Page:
I had my fair share of deployments when I was in the Navy. For me, these deployments brought a sense of adventure, excitement, danger at times, but they also came with moments of stillness, solitude, quiet, and even loneliness. Life at sea can push one to the very depths of the interior life. So whenever I went on deployments, I packed in my green sea bag a companion saint to read. In fact, one book that got me started on this habit is Saint Augustine’s Confessions. Long deployments are perfect for this spiritual reading. It’s quite a long autobiography divided into 13 books all on the first 35 years of the life of Saint Augustine. Books like this helped me turn those long and lonely deployments into a personal spiritual journey.
When he heard a voice call out to him, “Tolle lege,” which means “take up and read.” Saint Augustine did just that. He picked up the book, opened the book which arbitrarily, albeit providentially, led him to the Epistle to the Romans, read it, reflected on it, and jump-started his spiritual journey. It is a moment that transformed him, and ultimately, led him to become one of the most influential spiritual figures.
My own spiritual journey can be traced back to my reading of Saint Augustine. I took this book with me but Saint Augustine, through his writings, took me with him on a very intimate personal journey of spiritual transformation. It is a book written centuries ago but his is a story that I found very relevant and relatable. It had the power to take even the modern reader like myself to the depths of the human soul and transform the mind and the heart. I’ve never been the same since reading that book.
Reading Makes Saints
Saint Josemaria Escriva says, “Reading has made saints.” The steps in between are long and arduous but that first step of spiritual reading is indeed one of the common denominators in the journey of the many saints we admire now. This period of quarantine gives us an extraordinary opportunity to once again call on the Saints to accompany us in this uniquely trying spiritual journey. Many of them make great companions particularly when it comes to filling moments of emptiness, darkness, and uncertainty with joy, light, and hope.
Saint Ignatius of Loyola, for instance, knows a lot about being quarantined. As a young soldier, he lived a life that was full of adventure, excitement, and promise. But when a cannonball struck him in the leg during battle, he was rendered incapacitated and confined for months. His injury was so serious that the doctors actually started preparing him for death. The year was 1521, long before the internet, TV, or even radio. Being the consummate soldier that he was, Saint Ignatius looked for books on chivalry and military valor but as providence would have it, the only books available to him then were on the life of Christ and the Saints. With nothing but time, he had the opportunity to immerse himself in reading books that would eventually transform him. Upon reading the lives of the Saints, he reasoned to himself: “Saint Dominic did this; therefore I must do it. Saint Francis did this; therefore I must do it.” It was a pivotal moment that in his life as well as the world. We have him to thank for some of these Jesuit hospitals, universities, and other influential Jesuits.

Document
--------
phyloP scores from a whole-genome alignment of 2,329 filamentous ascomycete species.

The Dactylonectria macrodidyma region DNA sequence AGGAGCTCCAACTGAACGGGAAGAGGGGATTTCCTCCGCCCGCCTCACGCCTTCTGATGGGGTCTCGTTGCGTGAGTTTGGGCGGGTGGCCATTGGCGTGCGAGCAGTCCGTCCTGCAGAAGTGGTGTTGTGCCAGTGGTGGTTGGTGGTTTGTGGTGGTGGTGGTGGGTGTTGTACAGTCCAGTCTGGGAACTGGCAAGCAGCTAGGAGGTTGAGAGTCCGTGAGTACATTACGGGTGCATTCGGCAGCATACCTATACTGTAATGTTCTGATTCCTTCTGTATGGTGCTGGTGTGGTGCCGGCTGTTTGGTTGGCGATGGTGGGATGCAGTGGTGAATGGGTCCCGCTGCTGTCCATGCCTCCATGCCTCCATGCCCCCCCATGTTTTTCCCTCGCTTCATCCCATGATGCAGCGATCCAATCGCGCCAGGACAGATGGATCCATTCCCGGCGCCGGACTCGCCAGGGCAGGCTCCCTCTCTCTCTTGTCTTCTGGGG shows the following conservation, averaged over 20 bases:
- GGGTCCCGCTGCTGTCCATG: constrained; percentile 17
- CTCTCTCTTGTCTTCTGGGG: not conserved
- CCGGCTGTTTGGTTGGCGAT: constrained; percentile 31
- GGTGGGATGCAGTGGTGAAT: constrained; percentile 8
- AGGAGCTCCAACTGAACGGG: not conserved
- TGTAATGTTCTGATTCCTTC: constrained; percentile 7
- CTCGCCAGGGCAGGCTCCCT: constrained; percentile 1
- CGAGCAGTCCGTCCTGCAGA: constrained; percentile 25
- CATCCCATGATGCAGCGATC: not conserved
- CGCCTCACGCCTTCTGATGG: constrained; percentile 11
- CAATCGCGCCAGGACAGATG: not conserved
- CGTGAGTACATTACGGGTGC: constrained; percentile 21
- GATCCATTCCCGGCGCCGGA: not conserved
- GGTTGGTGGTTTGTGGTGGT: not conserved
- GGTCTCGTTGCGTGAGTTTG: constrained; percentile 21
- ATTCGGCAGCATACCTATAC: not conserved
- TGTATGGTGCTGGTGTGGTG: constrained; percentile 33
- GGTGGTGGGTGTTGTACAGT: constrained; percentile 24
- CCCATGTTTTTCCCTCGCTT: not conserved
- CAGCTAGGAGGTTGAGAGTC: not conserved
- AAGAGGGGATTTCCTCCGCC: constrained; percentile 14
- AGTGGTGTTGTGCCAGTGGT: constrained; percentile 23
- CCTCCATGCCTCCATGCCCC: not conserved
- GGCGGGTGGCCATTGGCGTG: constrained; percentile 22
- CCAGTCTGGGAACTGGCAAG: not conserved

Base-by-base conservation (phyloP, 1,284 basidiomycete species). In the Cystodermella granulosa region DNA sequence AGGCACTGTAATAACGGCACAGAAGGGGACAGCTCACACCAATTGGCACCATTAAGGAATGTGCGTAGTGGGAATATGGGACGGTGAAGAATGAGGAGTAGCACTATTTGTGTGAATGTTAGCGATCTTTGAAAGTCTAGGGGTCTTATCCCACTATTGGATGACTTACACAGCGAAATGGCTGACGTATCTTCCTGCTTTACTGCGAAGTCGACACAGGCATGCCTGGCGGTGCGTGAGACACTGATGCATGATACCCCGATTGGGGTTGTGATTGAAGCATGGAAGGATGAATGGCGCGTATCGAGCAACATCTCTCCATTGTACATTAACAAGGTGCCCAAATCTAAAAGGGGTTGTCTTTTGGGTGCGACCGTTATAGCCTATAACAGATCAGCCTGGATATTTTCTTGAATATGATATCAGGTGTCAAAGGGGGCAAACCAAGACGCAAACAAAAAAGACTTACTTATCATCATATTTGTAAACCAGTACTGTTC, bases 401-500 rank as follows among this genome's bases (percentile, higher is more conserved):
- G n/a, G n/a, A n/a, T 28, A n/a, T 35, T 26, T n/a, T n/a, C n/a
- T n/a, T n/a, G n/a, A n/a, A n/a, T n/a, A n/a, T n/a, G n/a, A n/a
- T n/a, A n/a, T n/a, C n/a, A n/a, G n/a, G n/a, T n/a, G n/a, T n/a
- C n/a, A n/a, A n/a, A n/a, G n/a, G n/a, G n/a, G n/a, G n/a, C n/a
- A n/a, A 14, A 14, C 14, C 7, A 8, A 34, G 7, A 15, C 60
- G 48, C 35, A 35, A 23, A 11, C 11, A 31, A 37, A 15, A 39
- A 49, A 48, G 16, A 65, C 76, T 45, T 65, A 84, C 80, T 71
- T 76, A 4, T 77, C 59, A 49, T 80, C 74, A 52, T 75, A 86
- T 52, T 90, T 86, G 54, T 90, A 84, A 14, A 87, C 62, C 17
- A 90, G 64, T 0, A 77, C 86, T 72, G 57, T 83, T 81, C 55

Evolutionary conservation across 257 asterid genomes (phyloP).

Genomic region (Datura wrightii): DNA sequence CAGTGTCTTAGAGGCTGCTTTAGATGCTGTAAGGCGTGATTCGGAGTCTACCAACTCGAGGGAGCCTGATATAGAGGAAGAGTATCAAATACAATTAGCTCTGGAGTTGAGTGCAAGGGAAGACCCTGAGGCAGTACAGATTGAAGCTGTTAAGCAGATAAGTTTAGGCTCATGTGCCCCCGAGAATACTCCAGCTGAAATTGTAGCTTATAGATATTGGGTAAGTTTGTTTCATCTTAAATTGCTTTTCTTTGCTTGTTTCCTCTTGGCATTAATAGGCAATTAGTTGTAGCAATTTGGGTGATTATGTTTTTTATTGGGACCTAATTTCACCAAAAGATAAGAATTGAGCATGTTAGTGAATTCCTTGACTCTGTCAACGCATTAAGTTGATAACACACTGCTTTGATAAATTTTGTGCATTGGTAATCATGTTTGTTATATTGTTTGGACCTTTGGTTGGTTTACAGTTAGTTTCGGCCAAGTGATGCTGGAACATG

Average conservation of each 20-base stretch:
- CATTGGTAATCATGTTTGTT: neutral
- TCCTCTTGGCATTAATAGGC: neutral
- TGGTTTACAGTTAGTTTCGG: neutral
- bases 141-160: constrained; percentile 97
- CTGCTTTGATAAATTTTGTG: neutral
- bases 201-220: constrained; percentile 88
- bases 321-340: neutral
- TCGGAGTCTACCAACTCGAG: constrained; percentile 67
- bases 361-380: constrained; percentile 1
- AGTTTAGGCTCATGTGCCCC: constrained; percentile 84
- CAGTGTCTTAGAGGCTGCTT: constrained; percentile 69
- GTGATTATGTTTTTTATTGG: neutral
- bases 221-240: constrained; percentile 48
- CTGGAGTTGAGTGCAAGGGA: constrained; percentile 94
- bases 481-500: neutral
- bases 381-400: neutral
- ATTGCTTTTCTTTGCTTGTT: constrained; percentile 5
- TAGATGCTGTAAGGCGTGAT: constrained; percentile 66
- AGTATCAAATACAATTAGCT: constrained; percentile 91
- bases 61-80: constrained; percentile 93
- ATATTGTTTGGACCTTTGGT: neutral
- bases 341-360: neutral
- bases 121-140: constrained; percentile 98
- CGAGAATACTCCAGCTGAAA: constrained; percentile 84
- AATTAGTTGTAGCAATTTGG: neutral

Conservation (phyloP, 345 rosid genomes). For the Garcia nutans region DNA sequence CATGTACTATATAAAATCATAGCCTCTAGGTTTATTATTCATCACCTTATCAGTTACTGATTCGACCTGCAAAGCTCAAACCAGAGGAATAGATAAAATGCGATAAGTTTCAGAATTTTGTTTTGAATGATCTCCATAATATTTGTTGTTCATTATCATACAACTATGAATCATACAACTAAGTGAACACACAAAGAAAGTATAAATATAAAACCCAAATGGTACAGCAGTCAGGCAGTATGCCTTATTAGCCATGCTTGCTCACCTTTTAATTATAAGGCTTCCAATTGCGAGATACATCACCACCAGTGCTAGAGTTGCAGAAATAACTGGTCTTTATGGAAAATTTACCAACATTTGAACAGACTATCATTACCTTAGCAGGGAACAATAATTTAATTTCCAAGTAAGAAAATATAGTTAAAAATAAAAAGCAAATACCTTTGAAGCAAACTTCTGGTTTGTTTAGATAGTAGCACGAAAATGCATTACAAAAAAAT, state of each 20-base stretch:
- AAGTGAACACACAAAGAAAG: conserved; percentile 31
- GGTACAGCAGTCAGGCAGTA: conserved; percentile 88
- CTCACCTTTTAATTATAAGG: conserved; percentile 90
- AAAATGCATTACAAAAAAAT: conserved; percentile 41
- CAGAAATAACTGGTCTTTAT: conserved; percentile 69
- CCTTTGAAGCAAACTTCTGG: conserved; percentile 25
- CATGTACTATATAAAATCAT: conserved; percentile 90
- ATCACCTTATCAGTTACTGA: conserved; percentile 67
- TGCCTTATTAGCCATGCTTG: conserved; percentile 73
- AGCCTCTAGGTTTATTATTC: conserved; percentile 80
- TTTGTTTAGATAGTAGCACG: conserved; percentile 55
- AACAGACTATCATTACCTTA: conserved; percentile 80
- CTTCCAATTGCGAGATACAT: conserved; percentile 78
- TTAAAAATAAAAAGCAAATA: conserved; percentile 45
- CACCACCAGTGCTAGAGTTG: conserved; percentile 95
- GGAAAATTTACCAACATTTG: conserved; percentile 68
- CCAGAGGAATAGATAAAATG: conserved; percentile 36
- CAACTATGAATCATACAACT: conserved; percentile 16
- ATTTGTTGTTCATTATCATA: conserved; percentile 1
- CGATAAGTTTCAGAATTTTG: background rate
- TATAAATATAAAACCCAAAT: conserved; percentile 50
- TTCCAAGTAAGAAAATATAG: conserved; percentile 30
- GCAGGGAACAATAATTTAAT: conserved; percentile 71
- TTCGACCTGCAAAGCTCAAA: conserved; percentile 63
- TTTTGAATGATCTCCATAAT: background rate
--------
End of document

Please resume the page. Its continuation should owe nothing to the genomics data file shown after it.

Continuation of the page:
A Dark Night
In my Navy days, being stuck in the middle of the sea was when I would feel that sense of motionlessness, isolation, and darkness. However, hidden within moments like that are opportunities to be still and quiet the buzz of a busy life, to reflect, reevaluate, reconnect with my interior life, and reform. When we lose our sense of security and direction along with our material and psychological possessions, we are flung into darkness. And in that darkness is where we learn to listen to the voice of God speaking in the silence of our hearts, place our hands in His with complete trust, and just let go and let God.
Saint John of the Cross, author of some of the most influential writings in Christian spirituality, another perfect companion to revisit this period of quarantine, wrote: “It is best to learn to silence the faculties and to cause them to be still so that God may speak.” This pandemic has silenced the noise of our busy lives but it is perhaps the time to turn our ears to God so that we may hear Him speak to our hearts.
There are many life-changing books in the history of our Church. This moment of silence and stillness is a great time to, “Tolle Lege,” blow the dust off those books, and read how the saints found their way out of the darkness and to finding the light of Christ. Without the usual distractions and diversions of “normal” life, here lies an opportunity to read and read deeply. Deep reading is a process that enables us to tap the part of our brain that is otherwise not easy to get to unless we make the effort to really immerse ourselves deep in the story. Deep reading is when I get to analyze and reflect on the wisdom of the saints, the emotional and moral complexities of their lives, and explore how I can apply their examples in my life.
As French poet, Marcel Proust, says, “That which is the end of the book’s wisdom is the beginning of our own.” We could really now use the journey of the saints from darkness to light as the beginning of our spiritual ascent from this pandemic abyss.
BJ Gonzalvo reflects and writes from the beautiful Pacific Northwest, often with the sound of rain in the background, on matters of faith, psychology, and work. His writing has appeared in Mind & Spirit Magazine, Busted Halo, Positively Filipino, and Northwest Catholic.